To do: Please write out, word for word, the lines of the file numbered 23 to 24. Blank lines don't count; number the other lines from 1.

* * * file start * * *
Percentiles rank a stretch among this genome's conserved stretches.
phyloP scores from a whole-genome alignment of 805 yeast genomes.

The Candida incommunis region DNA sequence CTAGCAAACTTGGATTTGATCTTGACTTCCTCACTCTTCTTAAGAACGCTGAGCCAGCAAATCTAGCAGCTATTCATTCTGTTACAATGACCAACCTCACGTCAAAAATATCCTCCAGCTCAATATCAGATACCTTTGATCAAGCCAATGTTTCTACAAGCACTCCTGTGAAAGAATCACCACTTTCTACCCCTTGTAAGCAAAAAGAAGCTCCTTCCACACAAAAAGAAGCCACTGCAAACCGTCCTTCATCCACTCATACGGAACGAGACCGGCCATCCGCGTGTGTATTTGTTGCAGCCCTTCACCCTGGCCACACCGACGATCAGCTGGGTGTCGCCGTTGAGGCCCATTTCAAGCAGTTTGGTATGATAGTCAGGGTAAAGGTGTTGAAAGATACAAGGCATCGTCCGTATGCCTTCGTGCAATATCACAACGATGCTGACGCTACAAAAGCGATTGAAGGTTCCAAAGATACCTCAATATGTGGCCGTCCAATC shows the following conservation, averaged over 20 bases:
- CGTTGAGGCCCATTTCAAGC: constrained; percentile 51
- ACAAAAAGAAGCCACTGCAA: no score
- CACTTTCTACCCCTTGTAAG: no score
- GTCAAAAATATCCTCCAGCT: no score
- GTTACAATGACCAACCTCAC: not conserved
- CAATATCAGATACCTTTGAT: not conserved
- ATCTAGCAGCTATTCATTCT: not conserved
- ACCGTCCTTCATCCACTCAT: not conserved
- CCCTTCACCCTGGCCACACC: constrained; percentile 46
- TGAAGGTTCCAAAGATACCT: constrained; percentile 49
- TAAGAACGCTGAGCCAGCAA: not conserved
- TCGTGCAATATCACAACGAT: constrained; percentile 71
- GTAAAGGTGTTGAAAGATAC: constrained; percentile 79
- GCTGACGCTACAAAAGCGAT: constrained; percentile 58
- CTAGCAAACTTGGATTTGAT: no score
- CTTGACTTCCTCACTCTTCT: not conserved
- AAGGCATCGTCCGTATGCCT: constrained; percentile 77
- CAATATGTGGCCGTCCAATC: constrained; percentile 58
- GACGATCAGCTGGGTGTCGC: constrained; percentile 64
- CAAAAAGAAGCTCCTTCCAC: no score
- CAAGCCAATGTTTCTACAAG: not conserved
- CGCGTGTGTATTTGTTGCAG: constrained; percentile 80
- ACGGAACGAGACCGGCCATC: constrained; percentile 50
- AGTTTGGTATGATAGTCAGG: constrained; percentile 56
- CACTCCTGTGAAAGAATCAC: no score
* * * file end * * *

- CAAAAAGAAGCTCCTTCCAC: no score
- CAAGCCAATGTTTCTACAAG: not conserved